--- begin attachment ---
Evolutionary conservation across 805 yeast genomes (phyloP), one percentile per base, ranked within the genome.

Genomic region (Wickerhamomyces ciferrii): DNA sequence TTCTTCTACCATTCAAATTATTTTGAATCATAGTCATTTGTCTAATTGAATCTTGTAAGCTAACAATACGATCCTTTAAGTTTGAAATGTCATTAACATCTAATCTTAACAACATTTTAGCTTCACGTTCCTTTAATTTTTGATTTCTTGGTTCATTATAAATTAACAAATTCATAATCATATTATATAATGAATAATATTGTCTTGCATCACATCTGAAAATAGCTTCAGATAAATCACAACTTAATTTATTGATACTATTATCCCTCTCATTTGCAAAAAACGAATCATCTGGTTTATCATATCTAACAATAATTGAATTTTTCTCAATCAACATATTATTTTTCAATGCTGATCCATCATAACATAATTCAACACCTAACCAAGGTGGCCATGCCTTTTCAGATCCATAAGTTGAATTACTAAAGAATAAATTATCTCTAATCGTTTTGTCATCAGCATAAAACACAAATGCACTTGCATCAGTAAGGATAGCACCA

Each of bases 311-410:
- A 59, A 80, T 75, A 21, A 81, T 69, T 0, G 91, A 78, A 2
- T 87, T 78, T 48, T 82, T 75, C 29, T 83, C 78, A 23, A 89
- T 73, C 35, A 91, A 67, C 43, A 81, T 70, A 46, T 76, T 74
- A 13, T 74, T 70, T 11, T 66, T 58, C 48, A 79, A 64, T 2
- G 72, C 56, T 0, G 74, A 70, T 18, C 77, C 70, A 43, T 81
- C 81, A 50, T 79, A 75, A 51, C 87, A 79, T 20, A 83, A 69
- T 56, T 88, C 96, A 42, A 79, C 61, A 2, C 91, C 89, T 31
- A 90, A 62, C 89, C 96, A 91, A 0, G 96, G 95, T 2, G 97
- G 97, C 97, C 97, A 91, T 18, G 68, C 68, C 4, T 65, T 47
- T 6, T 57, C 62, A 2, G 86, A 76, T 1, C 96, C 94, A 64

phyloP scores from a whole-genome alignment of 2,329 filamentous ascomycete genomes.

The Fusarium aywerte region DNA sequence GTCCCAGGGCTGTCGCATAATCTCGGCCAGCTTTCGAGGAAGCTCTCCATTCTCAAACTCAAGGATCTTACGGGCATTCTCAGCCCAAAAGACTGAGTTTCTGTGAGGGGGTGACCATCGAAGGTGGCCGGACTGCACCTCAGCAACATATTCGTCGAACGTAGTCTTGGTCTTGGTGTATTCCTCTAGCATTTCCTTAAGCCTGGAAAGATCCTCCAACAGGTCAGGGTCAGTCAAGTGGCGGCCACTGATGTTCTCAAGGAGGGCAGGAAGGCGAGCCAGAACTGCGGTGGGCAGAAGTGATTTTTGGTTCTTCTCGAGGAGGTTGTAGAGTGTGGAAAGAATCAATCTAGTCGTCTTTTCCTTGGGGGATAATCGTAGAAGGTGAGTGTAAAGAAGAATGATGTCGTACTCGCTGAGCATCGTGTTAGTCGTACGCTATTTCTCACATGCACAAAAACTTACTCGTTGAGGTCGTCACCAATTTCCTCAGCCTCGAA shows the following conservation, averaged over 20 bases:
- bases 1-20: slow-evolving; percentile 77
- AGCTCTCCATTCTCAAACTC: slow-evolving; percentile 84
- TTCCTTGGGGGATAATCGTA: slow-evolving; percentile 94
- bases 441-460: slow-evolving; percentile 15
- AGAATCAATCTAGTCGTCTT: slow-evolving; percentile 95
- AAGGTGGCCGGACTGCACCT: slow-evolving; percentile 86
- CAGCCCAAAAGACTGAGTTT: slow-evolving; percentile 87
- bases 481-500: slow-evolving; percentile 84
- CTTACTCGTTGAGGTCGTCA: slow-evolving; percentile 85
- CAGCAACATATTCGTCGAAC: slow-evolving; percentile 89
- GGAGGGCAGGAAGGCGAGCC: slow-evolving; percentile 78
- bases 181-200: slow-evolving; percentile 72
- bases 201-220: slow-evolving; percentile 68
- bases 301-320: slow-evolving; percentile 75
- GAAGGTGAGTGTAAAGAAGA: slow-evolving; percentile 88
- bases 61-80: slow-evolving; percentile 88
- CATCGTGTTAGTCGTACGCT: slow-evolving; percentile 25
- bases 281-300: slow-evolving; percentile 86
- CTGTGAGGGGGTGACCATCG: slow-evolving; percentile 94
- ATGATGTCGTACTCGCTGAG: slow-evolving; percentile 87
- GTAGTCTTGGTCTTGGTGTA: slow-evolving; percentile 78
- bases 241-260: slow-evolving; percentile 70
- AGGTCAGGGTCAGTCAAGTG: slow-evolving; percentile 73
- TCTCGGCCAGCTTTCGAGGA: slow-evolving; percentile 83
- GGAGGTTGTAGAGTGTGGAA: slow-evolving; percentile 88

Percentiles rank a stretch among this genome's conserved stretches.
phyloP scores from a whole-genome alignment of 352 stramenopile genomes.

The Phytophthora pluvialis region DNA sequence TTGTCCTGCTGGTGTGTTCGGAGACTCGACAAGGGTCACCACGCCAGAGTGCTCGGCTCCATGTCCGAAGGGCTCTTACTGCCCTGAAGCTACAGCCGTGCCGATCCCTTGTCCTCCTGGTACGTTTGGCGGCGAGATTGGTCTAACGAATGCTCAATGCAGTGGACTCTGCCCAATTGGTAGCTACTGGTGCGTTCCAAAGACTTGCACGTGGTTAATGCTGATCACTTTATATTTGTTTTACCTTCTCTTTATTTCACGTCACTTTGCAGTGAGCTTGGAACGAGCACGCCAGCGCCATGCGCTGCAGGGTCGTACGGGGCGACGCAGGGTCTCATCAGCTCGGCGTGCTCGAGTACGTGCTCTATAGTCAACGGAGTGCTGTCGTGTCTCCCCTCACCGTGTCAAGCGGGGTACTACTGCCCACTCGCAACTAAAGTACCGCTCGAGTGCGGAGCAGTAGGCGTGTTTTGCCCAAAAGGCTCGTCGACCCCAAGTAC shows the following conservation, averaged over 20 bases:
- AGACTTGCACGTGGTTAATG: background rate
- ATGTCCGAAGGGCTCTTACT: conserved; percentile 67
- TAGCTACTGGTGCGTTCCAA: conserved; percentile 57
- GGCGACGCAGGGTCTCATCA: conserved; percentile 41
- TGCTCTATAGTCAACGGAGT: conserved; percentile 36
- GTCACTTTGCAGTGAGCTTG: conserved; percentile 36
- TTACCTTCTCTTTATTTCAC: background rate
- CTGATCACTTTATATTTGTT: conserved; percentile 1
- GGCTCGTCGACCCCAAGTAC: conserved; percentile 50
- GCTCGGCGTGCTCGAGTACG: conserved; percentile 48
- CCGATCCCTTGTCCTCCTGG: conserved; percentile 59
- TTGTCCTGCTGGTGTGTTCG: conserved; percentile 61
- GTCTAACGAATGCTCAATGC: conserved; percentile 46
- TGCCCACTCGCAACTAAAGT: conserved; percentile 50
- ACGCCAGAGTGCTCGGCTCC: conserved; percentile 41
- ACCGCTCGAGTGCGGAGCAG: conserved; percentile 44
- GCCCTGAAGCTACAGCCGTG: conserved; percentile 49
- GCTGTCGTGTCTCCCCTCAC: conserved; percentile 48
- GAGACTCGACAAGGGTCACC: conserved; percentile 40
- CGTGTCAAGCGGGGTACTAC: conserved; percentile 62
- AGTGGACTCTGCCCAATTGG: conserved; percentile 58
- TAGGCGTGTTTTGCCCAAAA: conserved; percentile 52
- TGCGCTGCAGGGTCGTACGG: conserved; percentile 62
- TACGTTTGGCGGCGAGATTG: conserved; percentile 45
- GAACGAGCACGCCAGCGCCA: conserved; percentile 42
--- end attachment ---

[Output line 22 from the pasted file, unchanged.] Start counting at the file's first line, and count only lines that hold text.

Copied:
- CAGCCCAAAAGACTGAGTTT: slow-evolving; percentile 87